Gichin Funakosi was born in Shuri, Okinawa in 1868. As a boy, he
was trained by two famous masters of that time. Each trained him in a
different Okinawan martial art. From Yatasune Azato he learned Shuri-te.
From Yatsune Itosu, he learned Naha-te. It would be the melding of these
two styles that would one day become Shotokan karate.
Funakoshi-sensei is the man who introduced karate to Japan. In
1917 he was asked to perform his martial art at a physical education
exhibition sponsored by the Ministry of Education. He was asked back again
in 1922 for another exhibition. He was asked back a third time, but this
was a special performance. He demonstrated his art for the emporer and the
royal family! After this, Funakoshi-sensei decided to remain in Japan and
teach and promote his art.
Funakoshi passed away in 1957 at the age of 88. Aside from creating
Shotokan karate and introducing to Japan and the world, he also wrote the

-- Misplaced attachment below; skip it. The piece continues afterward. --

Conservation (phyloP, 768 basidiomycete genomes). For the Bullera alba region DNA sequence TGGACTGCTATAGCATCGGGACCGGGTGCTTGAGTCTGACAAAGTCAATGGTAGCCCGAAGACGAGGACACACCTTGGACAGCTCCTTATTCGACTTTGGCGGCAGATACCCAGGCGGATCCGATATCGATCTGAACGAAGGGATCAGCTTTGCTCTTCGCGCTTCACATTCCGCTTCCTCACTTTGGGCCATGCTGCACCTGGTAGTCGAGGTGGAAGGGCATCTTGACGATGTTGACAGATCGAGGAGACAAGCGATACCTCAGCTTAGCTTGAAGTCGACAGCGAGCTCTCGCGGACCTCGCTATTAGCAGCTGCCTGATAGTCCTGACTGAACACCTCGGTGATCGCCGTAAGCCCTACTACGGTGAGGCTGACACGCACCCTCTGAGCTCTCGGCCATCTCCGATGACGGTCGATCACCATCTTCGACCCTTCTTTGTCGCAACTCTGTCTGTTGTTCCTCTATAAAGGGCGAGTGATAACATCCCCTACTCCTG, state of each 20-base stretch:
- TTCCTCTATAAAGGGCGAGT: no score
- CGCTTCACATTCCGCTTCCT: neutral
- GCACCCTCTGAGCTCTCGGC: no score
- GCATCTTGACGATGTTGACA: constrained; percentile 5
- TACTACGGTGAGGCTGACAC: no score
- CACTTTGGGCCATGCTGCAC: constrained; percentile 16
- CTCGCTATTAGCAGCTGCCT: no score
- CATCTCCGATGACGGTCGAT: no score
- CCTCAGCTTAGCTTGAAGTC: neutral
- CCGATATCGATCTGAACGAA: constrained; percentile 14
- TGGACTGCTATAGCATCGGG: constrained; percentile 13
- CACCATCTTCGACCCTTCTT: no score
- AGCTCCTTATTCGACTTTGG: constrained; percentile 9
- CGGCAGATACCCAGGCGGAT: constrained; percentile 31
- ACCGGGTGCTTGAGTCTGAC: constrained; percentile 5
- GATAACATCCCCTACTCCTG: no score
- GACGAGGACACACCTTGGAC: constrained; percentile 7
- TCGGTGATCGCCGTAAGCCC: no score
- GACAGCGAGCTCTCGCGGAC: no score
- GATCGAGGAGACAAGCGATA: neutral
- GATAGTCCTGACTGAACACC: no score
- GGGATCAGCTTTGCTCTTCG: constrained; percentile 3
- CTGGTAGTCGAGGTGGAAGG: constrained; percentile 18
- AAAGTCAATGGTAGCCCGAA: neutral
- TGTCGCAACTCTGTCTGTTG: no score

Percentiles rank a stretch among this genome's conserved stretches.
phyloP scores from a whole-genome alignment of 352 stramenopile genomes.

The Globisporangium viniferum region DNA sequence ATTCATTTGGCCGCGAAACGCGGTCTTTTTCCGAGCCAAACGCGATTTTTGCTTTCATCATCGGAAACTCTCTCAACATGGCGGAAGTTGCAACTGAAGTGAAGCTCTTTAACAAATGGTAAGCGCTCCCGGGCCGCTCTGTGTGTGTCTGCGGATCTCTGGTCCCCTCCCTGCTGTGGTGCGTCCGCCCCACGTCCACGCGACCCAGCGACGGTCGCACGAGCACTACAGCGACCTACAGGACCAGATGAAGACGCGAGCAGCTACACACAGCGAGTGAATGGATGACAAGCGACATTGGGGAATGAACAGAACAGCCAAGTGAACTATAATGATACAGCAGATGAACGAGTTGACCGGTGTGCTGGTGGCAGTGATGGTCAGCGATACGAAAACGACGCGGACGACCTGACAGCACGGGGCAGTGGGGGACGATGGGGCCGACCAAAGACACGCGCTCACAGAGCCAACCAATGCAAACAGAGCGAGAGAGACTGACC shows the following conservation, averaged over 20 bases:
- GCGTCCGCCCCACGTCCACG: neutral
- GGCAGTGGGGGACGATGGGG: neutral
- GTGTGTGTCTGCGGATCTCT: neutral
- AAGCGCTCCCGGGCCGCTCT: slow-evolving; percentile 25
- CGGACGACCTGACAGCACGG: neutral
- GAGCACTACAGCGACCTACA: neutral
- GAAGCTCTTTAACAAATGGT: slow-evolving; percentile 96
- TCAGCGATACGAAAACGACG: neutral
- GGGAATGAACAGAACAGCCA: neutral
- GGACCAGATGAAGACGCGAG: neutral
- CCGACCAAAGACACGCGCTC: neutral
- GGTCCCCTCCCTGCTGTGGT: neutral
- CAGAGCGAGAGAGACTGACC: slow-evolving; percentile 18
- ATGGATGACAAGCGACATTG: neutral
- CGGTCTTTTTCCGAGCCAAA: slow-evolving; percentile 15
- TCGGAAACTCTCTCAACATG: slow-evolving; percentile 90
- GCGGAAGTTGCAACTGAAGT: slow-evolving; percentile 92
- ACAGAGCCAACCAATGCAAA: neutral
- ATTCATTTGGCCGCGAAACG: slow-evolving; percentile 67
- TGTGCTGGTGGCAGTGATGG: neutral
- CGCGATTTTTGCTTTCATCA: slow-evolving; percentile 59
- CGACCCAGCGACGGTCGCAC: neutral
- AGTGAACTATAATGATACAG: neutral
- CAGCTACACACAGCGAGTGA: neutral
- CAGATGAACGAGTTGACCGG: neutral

very book on the subject of karate, "Ryukyu Kempo: Karate-do". He also
wrote "Karate-Do Kyohan" - The Master Text, the "handbook" of Shotokan and
he wrote his autobiography, "Karate-Do: My Way of Life". These books and
his art are a fitting legacy for this unassuming and gentle
This is a photo of a memorial to Gichin Funakoshi. This memorial
to Master Funakoshi was erected at Enkaku-ji Temple in Kamakura in 1968.
The calligraphy at the right is by the master; that at the left is by
Asahina Sogen, chief priest of the temple, and reads, "Karate ni sente
nashi" (There is no first attack in karate).